16. Identifying the relation between trapping force of Laser Tweezers and Size of Microsphere particles

    Science.gov (United States)

    Diabre, Alexandra

    Optical trapping technique is the method in which micron and sub-micron particles can be studied. In this technique the laser pressure radiation creates the essential force to trap particles. This force depends on several parameters including the particles' indices of refraction, the specification of the beads surrounding environment and the characteristics of the implemented laser. On this work we present the outcome of the experiment we designed to analyze the trapping force. In this experiment we used micro sized beads with different indices of refraction, changed the viscosity of the surrounding environment of the beads and adjusted the power of the laser implemented. By analyzing the motion of the beads in several trials, the trapping force was estimated and its dependency to the parameters mentioned above was identified. Finally the outcomes of our experiment were compared with the theoretical reported results. This work was conducted under the supervision by Dr. Mitra Feizabadi.

  17. The influence of lateral forces on the cell stiffness measurement by optical tweezers vertical indentation

    Science.gov (United States)

    Ndoye, Fatou; Sulaiman Yousafzai, Muhammad; Coceano, Giovanna; Bonin, Serena; Scoles, Giacinto; Ka, Oumar; Niemela, Joseph; Cojoc, Dan

    2016-01-01

    We studied the lateral forces arising during the vertical indentation of the cell membrane by an optically trapped microbead, using back focal plane interferometry to determine force components in all directions. We analyzed the cell-microbead interaction and showed that indeed the force had also lateral components. Using the Hertz model, we calculated and compared the elastic moduli resulting from the total and vertical forces, showing that the differences are important and the total force should be considered. To confirm our results we analyzed cells from two breast cancer cell lines: MDA-MB-231 and HBL-100, known to have different cancer aggressiveness and hence stiffness.

  18. Raman spectroscopy of single nanoparticles in a double-nanohole optical tweezer system

    Science.gov (United States)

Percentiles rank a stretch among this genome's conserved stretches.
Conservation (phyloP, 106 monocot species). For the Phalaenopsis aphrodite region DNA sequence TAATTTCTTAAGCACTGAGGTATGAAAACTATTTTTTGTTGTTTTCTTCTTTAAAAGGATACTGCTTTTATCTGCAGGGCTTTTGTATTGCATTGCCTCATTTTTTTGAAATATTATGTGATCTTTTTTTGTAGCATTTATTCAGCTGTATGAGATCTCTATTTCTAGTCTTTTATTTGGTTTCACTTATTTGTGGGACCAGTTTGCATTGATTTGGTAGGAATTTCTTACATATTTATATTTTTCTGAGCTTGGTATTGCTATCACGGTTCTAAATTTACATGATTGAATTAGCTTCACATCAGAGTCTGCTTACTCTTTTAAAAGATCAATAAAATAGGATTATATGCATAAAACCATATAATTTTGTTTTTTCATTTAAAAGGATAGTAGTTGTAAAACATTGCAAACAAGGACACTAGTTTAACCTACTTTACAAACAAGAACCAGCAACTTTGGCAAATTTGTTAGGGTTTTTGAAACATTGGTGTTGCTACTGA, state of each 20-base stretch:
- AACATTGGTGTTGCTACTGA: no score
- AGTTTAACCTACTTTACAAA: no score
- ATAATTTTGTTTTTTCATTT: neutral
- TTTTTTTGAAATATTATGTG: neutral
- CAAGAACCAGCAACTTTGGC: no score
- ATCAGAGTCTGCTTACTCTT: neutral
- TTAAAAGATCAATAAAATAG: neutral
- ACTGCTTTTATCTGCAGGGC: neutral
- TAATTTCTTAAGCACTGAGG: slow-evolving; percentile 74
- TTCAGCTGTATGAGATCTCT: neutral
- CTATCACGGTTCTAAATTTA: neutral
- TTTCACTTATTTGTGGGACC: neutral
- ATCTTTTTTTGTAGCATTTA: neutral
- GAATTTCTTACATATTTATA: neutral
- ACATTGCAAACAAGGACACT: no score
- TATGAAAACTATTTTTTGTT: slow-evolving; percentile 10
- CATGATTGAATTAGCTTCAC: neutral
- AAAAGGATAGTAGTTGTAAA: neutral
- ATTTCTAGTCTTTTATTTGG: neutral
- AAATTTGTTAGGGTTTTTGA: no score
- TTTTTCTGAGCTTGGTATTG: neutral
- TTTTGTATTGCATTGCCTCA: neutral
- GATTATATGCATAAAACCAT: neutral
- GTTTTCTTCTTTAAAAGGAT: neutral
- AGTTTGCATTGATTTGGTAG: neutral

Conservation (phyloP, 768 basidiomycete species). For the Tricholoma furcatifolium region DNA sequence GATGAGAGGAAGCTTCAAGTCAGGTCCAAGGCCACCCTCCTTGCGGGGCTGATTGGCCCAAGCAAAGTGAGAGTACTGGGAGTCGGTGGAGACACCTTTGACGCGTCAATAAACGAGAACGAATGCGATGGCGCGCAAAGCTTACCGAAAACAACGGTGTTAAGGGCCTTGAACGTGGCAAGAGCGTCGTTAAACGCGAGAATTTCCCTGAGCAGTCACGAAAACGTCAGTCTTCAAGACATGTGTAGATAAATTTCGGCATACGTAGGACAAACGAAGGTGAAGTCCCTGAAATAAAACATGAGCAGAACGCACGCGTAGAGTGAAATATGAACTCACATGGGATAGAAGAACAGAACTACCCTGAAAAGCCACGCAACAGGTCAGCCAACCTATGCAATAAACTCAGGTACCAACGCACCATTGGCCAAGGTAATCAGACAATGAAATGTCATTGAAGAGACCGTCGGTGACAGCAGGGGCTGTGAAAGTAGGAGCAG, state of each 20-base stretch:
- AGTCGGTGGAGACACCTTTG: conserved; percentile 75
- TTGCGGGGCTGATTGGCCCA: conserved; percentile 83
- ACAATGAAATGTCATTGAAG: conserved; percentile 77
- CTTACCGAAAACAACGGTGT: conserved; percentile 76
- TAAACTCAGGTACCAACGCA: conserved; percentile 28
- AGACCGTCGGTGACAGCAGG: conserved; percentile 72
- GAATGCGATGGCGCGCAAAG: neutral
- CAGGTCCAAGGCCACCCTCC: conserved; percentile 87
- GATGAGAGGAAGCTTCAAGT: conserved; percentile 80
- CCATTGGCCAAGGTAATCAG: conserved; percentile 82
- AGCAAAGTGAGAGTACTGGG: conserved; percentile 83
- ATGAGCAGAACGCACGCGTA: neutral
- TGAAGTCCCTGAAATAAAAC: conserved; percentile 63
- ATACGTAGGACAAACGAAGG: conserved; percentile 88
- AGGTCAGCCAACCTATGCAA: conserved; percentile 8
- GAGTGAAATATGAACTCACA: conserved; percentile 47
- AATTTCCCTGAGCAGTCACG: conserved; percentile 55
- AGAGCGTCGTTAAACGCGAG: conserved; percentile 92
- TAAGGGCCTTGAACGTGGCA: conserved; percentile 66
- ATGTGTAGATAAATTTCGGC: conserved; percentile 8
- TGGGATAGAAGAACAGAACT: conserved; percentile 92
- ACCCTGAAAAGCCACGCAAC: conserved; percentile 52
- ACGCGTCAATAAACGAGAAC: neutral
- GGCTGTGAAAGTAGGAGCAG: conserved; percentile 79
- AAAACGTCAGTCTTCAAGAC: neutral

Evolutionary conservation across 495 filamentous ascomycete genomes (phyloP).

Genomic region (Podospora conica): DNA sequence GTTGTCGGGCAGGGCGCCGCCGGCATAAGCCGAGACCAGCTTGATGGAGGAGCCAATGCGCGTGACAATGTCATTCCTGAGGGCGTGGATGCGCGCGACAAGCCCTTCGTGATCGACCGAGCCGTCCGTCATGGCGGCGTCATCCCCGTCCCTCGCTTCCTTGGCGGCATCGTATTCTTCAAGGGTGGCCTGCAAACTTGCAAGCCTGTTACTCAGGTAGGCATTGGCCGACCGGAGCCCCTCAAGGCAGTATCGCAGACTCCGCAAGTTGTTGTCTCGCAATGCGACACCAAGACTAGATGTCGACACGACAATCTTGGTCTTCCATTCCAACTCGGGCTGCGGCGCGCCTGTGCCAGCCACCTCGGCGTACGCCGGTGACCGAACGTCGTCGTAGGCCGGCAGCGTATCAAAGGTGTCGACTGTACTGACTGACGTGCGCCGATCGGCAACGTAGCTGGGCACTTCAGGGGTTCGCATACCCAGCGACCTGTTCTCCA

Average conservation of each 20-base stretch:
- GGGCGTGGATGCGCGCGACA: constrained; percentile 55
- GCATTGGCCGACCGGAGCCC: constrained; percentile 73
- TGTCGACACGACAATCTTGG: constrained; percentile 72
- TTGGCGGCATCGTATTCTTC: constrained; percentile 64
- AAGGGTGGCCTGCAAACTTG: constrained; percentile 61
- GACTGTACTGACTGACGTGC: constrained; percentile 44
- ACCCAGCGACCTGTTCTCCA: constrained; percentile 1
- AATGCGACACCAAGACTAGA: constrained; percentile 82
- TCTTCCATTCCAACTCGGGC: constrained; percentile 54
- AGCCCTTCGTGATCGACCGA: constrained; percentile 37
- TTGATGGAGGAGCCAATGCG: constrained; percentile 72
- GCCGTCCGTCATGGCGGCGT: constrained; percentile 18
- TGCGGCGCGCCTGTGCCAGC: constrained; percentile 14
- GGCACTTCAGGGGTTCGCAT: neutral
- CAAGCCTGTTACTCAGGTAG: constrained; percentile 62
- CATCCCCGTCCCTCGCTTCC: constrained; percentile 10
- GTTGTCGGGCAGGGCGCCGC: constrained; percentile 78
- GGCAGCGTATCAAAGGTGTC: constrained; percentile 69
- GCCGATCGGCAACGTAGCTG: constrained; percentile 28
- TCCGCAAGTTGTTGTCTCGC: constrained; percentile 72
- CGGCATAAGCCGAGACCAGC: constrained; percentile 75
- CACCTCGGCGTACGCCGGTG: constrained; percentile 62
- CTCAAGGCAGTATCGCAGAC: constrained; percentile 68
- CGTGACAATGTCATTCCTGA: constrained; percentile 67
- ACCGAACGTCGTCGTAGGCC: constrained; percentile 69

Jones, Steven; Balushi, Ahmed A. Al; Gordon, Reuven

    2015-10-01

    A double nanohole in a metal film was used to trap nanoparticles (20 nm diameter) and simultaneously record their Raman spectrum using the trapping laser as the excitation source. This allowed for the identification of characteristic Stokes lines for titania and polystyrene nanoparticles, showing the capability for material identification of nanoparticles once trapped. Increased Raman signal was observed for the trapping of multiple nanoparticles. This system combines the benefits of nanoparticle isolation and manipulation with unique identification.

  19. Raman Spectroscopy of Single Nanoparticles in a Double-Nanohole Optical Tweezer System

    CERN Document Server

    Jones, Steven; Gordon, Reuven

    2015-01-01

    A double nanohole in a metal film was used to trap nanoparticles (20 nm diameter) and simultaneously record their Raman spectrum using the trapping laser as the excitation source. This allowed for the identification of characteristic Stokes lines for titania and polystyrene nanoparticles, showing the capability for material identification of nanoparticles once trapped. Increased Raman signal is observed for the trapping of multiple nanoparticles. This system combines the benefits of nanoparticle isolation and manipulation with unique identification.

  20. Raman tweezers spectroscopy of live, single red and white blood cells.

    Directory of Open Access Journals (Sweden)

    Aseefhali Bankapur